The entire I-539 application packet should include the following documents and submitted to the United States Citizenship and Immigration Services (USCIS):

  • Copy of current U.S. visa in your passport

  • Copies of current I-94 from CBP’s I-94 website

  • Copies of admission stamp with notations in your passport

  • Copies of Form DS-2019, I-20, or I-797A/I-797B (where applicable)

  • Copies of passport biodata/expiration page(s)

  • Copies of marriage certificate for the spouse

  • Copies of birth certificate for each child

  • Copies of any other required documents for filing Form I-539 

It’s also a good idea to get an immigration lawyer to review these documents and make sure they are fully compliant with USCIS regulations. If everything is in order, you can then submit your petition at a USCIS lockbox facility or send it by USPS and courier deliveries mail to:

USCIS

Attn: T/U-Visa Unit

75 Lower Weldon Street

St. Albans, VT 05479-0001

Filing your I-539 after the TN visa petition

Family members will have to mail their I-539 application packets to the USCIS on their own. This packet should contain all the documents listed above for each applicant along with the approved TN visa petition and other supporting documentation, such as a letter from the U.S. employer.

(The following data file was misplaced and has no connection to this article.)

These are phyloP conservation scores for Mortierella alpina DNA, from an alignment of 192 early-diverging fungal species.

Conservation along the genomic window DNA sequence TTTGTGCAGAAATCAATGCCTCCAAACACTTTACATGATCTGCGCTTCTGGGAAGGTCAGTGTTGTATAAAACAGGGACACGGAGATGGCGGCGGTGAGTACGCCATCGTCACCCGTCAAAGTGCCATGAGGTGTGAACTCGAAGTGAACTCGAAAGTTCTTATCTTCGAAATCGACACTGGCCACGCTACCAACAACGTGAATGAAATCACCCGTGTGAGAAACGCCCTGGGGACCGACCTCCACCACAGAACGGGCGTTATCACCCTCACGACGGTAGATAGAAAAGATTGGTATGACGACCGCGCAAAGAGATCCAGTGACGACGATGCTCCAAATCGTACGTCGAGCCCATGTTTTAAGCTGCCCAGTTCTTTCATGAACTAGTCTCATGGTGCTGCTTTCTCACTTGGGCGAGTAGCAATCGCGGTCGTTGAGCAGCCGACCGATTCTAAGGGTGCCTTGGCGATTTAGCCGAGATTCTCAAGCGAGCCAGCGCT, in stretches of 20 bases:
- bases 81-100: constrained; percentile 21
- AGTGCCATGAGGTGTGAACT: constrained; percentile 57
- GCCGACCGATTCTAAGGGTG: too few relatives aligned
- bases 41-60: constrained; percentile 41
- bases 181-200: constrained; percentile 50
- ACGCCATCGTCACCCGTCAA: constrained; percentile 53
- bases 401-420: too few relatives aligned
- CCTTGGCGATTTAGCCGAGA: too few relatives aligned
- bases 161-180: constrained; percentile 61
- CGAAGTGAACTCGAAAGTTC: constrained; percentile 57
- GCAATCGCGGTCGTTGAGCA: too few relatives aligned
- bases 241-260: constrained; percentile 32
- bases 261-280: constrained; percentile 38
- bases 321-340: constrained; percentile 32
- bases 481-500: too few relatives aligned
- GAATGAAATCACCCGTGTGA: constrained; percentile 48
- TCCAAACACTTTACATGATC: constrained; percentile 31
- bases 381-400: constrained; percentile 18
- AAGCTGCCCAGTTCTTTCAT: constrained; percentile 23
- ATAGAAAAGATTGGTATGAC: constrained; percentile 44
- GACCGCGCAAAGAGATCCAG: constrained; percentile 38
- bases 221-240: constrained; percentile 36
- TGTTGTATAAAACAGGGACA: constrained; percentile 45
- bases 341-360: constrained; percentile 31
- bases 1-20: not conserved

Form I-539 Fees 

Filing Form I-539 comes with a fee of $370 as well as an $85 biometric services fee for each applicant. These fees may be paid with a money order, cashier’s check or personal check. Applicants filing at a USCIS Lockbox facility may also pay using their credit cards by filling out Form G-1450, Authorization for Credit Card Transactions. Check payments should be made payable to the U.S. Department of Homeland Security. 

Keep in mind that these filing and biometric service fees are final and non-refundable, regardless of the decision of the USCIS. 

Extending Your TD Visa Status

Generally speaking, TD visa holders who have committed any crimes or in any way violated the terms of their stay, and have a valid passport that will last beyond the extended stay, may apply to extend their TD status. Per the USCIS, applicants for TD status extensions should initiate the process at least 45 days in advance. Ideally, you should file the extension application before the expiration of your TD I-94 record, otherwise the USCIS may deny the petition.

That being said, while extending your TD status is a possibility, it still remains connected to the principal TN visa holder’s extension of status. If the TN visa holder applies for an extension of stay in the U.S., you can also apply for an extension by filing Form I-539 with the USCIS. If filing for more than one dependent, then you’ll need to attach a Supplement A Form to the I-539.